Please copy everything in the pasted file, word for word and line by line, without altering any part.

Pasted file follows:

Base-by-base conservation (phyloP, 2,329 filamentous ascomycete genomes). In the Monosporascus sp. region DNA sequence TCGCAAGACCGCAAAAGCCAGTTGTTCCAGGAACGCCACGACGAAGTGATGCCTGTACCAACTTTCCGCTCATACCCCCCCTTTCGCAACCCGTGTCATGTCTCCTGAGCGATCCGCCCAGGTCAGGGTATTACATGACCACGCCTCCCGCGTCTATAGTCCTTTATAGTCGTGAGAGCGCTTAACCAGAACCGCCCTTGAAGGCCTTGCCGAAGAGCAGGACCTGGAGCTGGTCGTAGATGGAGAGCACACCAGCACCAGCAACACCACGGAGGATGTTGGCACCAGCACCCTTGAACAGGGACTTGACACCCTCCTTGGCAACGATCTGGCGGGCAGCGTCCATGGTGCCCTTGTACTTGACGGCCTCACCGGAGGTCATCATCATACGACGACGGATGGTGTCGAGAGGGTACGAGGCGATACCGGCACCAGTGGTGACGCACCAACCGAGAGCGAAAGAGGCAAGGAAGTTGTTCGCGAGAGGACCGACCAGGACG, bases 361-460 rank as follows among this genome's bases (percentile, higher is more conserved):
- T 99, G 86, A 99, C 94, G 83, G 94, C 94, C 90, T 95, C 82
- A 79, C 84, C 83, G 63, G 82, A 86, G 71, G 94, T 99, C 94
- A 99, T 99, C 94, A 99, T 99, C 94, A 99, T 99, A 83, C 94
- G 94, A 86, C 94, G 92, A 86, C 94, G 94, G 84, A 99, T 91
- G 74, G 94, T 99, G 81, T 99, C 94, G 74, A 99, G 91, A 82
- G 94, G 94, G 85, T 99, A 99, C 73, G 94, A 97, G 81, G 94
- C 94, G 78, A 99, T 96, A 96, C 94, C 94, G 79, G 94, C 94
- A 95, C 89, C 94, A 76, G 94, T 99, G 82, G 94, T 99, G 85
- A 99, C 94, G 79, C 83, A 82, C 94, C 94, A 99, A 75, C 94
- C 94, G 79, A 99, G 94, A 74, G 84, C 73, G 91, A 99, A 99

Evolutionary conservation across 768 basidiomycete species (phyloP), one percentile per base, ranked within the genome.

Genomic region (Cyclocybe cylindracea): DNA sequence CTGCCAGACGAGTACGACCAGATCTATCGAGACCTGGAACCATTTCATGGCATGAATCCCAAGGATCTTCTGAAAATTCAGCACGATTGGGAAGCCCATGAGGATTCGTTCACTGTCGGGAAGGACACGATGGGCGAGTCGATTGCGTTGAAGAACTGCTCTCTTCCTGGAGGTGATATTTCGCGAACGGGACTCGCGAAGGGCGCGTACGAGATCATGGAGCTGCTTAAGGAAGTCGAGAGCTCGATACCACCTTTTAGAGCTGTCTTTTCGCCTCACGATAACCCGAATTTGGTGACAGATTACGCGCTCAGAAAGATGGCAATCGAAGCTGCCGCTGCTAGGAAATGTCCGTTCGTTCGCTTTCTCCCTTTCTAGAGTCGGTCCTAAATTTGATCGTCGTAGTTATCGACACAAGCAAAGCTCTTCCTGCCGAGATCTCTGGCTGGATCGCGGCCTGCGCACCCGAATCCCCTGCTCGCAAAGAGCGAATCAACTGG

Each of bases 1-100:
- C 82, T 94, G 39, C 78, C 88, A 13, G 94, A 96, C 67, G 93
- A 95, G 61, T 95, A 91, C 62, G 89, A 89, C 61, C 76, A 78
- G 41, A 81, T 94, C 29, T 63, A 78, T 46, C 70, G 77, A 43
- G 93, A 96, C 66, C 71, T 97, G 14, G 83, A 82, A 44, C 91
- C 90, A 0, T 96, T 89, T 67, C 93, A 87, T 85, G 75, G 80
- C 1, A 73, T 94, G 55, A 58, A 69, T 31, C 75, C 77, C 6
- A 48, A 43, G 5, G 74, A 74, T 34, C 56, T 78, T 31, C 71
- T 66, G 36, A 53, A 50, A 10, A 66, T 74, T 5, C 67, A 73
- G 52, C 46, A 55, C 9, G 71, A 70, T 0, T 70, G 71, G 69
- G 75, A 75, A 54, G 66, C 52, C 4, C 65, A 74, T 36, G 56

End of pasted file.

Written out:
Base-by-base conservation (phyloP, 2,329 filamentous ascomycete genomes). In the Monosporascus sp. region DNA sequence TCGCAAGACCGCAAAAGCCAGTTGTTCCAGGAACGCCACGACGAAGTGATGCCTGTACCAACTTTCCGCTCATACCCCCCCTTTCGCAACCCGTGTCATGTCTCCTGAGCGATCCGCCCAGGTCAGGGTATTACATGACCACGCCTCCCGCGTCTATAGTCCTTTATAGTCGTGAGAGCGCTTAACCAGAACCGCCCTTGAAGGCCTTGCCGAAGAGCAGGACCTGGAGCTGGTCGTAGATGGAGAGCACACCAGCACCAGCAACACCACGGAGGATGTTGGCACCAGCACCCTTGAACAGGGACTTGACACCCTCCTTGGCAACGATCTGGCGGGCAGCGTCCATGGTGCCCTTGTACTTGACGGCCTCACCGGAGGTCATCATCATACGACGACGGATGGTGTCGAGAGGGTACGAGGCGATACCGGCACCAGTGGTGACGCACCAACCGAGAGCGAAAGAGGCAAGGAAGTTGTTCGCGAGAGGACCGACCAGGACG, bases 361-460 rank as follows among this genome's bases (percentile, higher is more conserved):
- T 99, G 86, A 99, C 94, G 83, G 94, C 94, C 90, T 95, C 82
- A 79, C 84, C 83, G 63, G 82, A 86, G 71, G 94, T 99, C 94
- A 99, T 99, C 94, A 99, T 99, C 94, A 99, T 99, A 83, C 94
- G 94, A 86, C 94, G 92, A 86, C 94, G 94, G 84, A 99, T 91
- G 74, G 94, T 99, G 81, T 99, C 94, G 74, A 99, G 91, A 82
- G 94, G 94, G 85, T 99, A 99, C 73, G 94, A 97, G 81, G 94
- C 94, G 78, A 99, T 96, A 96, C 94, C 94, G 79, G 94, C 94
- A 95, C 89, C 94, A 76, G 94, T 99, G 82, G 94, T 99, G 85
- A 99, C 94, G 79, C 83, A 82, C 94, C 94, A 99, A 75, C 94
- C 94, G 79, A 99, G 94, A 74, G 84, C 73, G 91, A 99, A 99

Evolutionary conservation across 768 basidiomycete species (phyloP), one percentile per base, ranked within the genome.

Genomic region (Cyclocybe cylindracea): DNA sequence CTGCCAGACGAGTACGACCAGATCTATCGAGACCTGGAACCATTTCATGGCATGAATCCCAAGGATCTTCTGAAAATTCAGCACGATTGGGAAGCCCATGAGGATTCGTTCACTGTCGGGAAGGACACGATGGGCGAGTCGATTGCGTTGAAGAACTGCTCTCTTCCTGGAGGTGATATTTCGCGAACGGGACTCGCGAAGGGCGCGTACGAGATCATGGAGCTGCTTAAGGAAGTCGAGAGCTCGATACCACCTTTTAGAGCTGTCTTTTCGCCTCACGATAACCCGAATTTGGTGACAGATTACGCGCTCAGAAAGATGGCAATCGAAGCTGCCGCTGCTAGGAAATGTCCGTTCGTTCGCTTTCTCCCTTTCTAGAGTCGGTCCTAAATTTGATCGTCGTAGTTATCGACACAAGCAAAGCTCTTCCTGCCGAGATCTCTGGCTGGATCGCGGCCTGCGCACCCGAATCCCCTGCTCGCAAAGAGCGAATCAACTGG

Each of bases 1-100:
- C 82, T 94, G 39, C 78, C 88, A 13, G 94, A 96, C 67, G 93
- A 95, G 61, T 95, A 91, C 62, G 89, A 89, C 61, C 76, A 78
- G 41, A 81, T 94, C 29, T 63, A 78, T 46, C 70, G 77, A 43
- G 93, A 96, C 66, C 71, T 97, G 14, G 83, A 82, A 44, C 91
- C 90, A 0, T 96, T 89, T 67, C 93, A 87, T 85, G 75, G 80
- C 1, A 73, T 94, G 55, A 58, A 69, T 31, C 75, C 77, C 6
- A 48, A 43, G 5, G 74, A 74, T 34, C 56, T 78, T 31, C 71
- T 66, G 36, A 53, A 50, A 10, A 66, T 74, T 5, C 67, A 73
- G 52, C 46, A 55, C 9, G 71, A 70, T 0, T 70, G 71, G 69
- G 75, A 75, A 54, G 66, C 52, C 4, C 65, A 74, T 36, G 56